Communities of lesbian, gay, bisexual, and transgender people working together to develop effective HIV/AIDS prevention strategies and lobby for protection of human rights.
Communities of lesbian, gay, bisexual, and transgender (LGBT) people exist in every country around the world, whether we are easily visible or not. In many places, we are engaged in a struggle to secure basic human rights and access to healthcare. Members of LGBT communities often face extreme stigma, discrimination, and violence at the individual, community, and structural level. Not only does this result in human rights violations against LGBT people, it also impedes our access to live-saving HIV services.
5 things you should know about lesbian, gay, bisexual, and transgender people
- Nearly 80 countries currently criminalize homosexuality, with 7 countries including the death sentence for such acts;
- Recent research has estimated that HIV prevalence among gay men and other MSM is as high as 15% in South Asia, 18% in sub-Saharan Africa, 15% in Latin America, 25% in the Caribbean, and 6.6% in Eastern Europe and Central Asia;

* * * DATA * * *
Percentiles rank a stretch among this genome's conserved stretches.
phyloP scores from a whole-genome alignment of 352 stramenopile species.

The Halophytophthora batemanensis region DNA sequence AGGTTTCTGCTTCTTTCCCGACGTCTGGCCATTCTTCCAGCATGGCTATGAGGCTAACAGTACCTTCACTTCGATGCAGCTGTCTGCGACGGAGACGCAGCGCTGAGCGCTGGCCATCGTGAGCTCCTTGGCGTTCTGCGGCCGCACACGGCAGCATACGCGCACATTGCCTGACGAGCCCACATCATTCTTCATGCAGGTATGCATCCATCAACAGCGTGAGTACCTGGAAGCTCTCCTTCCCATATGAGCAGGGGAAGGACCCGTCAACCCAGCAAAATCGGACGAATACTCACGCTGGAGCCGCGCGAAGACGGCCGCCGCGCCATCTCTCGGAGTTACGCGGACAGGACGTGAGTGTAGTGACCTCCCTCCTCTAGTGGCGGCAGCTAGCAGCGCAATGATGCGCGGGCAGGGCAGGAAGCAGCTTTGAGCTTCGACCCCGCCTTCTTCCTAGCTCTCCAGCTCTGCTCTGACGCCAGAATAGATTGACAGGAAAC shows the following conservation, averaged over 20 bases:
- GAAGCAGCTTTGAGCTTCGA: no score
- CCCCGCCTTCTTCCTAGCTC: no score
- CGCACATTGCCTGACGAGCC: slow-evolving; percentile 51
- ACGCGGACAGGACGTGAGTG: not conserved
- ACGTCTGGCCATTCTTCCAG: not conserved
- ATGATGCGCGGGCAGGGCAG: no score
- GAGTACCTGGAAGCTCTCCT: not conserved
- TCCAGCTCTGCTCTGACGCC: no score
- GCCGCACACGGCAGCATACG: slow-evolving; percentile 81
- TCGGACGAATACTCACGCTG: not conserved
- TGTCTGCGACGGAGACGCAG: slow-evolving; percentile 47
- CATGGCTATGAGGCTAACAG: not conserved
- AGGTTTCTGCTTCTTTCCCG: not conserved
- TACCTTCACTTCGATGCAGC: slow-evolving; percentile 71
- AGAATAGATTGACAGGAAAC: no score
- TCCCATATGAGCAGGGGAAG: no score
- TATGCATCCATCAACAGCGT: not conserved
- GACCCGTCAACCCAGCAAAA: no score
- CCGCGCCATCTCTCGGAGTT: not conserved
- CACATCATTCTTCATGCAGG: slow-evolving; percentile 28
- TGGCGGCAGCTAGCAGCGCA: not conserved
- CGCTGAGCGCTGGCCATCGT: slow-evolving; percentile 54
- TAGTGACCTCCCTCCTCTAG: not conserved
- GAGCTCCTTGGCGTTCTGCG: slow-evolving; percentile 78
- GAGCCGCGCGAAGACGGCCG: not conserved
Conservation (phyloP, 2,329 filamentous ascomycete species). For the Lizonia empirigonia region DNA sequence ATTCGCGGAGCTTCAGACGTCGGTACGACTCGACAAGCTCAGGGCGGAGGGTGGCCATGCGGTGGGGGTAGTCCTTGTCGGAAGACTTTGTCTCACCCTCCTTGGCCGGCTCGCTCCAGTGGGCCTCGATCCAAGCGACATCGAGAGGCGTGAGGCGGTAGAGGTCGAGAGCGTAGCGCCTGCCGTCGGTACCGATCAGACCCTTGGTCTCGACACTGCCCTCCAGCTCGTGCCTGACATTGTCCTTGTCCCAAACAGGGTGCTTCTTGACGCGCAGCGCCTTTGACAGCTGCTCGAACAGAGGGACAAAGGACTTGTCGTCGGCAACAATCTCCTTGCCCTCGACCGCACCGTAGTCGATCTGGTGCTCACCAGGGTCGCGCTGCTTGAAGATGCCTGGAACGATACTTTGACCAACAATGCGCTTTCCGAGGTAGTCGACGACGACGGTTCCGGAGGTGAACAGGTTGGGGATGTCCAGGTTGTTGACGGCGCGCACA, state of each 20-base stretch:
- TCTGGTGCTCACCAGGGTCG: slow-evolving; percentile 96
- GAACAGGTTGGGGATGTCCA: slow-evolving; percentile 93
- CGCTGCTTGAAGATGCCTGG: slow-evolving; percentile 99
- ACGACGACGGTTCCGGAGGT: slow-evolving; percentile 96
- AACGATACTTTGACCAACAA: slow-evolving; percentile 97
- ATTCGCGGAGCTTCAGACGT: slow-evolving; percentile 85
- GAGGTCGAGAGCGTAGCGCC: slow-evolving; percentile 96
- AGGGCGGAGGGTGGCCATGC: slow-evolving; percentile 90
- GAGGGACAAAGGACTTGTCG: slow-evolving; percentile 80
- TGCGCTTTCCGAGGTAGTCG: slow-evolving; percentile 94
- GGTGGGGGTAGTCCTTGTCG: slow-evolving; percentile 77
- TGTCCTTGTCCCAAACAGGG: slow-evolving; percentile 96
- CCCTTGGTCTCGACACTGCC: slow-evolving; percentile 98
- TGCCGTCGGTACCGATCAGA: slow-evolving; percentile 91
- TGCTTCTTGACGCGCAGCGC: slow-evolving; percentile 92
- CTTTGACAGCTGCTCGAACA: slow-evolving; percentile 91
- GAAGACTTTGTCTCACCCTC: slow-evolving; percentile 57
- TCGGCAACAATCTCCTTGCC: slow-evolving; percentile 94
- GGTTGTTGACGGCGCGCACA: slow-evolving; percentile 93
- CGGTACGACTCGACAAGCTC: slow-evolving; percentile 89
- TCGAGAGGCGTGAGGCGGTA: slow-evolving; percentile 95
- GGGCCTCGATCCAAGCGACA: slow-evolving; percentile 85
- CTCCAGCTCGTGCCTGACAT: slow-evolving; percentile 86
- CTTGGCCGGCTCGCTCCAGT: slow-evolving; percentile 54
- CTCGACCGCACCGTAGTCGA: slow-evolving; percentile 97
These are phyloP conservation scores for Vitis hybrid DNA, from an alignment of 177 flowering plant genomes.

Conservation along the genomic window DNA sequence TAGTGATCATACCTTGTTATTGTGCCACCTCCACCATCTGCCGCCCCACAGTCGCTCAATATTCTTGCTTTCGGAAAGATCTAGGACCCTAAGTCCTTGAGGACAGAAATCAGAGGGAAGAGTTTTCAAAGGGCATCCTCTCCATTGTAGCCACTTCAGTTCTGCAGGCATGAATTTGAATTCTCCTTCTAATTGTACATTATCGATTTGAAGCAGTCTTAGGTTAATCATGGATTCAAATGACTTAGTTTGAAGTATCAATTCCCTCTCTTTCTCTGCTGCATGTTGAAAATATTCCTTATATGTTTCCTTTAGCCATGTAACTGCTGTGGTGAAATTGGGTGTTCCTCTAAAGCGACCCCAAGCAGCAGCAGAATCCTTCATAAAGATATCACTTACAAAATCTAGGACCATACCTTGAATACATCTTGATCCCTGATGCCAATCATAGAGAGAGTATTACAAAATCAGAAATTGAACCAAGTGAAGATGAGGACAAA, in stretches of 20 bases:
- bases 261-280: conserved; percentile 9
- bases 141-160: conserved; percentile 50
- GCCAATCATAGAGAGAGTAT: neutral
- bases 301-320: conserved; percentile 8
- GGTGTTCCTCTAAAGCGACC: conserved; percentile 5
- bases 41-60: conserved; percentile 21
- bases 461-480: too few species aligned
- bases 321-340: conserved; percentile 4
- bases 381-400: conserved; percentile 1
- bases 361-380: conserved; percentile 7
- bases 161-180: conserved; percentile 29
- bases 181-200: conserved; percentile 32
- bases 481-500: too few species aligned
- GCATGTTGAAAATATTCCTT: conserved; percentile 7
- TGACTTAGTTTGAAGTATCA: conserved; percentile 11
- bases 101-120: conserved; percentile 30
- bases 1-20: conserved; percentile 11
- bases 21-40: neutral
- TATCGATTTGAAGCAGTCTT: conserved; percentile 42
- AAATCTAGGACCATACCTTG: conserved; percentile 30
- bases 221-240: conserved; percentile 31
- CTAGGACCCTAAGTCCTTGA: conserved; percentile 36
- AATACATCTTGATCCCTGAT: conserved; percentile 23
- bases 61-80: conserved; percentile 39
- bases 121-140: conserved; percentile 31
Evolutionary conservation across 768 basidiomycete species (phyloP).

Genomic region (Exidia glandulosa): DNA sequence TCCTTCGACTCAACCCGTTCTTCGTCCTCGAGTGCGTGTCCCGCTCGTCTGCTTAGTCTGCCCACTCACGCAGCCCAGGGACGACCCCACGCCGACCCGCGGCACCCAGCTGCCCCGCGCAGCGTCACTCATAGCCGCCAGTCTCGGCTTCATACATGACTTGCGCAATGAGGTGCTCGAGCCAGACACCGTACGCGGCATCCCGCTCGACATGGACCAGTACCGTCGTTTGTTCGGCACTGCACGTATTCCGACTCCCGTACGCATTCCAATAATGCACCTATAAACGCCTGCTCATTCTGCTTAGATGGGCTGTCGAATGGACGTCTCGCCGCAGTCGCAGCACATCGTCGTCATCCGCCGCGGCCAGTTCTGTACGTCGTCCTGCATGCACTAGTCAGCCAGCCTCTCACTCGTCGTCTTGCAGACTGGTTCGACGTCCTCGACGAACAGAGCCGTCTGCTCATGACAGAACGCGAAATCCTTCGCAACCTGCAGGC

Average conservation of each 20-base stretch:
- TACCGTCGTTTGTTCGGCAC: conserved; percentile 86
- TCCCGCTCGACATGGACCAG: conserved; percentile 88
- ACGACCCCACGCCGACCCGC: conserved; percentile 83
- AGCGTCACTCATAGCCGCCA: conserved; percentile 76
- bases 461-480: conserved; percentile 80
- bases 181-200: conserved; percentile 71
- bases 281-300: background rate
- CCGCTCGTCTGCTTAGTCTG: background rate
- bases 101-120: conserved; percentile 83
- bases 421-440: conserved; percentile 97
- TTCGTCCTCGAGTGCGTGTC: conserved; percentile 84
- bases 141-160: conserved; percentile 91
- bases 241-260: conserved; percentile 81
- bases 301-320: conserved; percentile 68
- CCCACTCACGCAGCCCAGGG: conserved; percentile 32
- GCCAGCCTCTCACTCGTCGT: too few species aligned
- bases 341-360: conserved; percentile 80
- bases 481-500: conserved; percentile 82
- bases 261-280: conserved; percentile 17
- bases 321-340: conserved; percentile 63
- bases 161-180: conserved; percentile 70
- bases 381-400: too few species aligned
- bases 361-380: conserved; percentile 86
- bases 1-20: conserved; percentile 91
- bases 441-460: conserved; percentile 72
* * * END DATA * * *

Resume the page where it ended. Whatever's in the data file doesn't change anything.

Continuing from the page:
- Due to stigma, discrimination, and criminalization, the HIV epidemic among MSM continues to go largely unaddressed in many countries. As of December 2011, 93 countries had failed to report any data on HIV prevalence among MSM over the previous 5 years, and reports indicate that less than 2% of global HIV prevention funding is directed toward MSM.
- Despite an urgent need for intervention, research indicates that less than 10% of gay men and other MSM around the world have access to HIV prevention services. Findings from the 2012 Global Men’s Health and Rights Study (GMHR), a multilingual online survey of over 6,000 men who have sex with men (MSM) from more than 160 countries, show that structural barriers like homophobia, violence, and criminalization of homosexuality play a significant role in blocking access to HIV services for MSM;
- Transgender populations around the world face HIV prevalence rates of between 8% and 68%; very little data exists on access to HIV services among these groups.
Bridging the Gaps – Working with and for Lesbian, Gay, Bisexual, and Transgender Communities by
- Organizing community empowerment activities;
- Providing services that meet the specific needs of LGBT;
- Lobbying and advocating for the protection of LGBT rights to ensure full access to public health care.
This combination is essential to make the fight against HIV/AIDS among LGBT people effective and sustainable. Bridging the Gaps works at the country-level through direct service and capacity building projects in Botswana, Brazil, Costa Rica, Ecuador, Kenya, Kyrgyzstan, South Africa, Tajikistan, Ukraine and Zimbabwe. Country-level projects are supported and strengthened by a global advocacy project for the health and rights of LGBT people.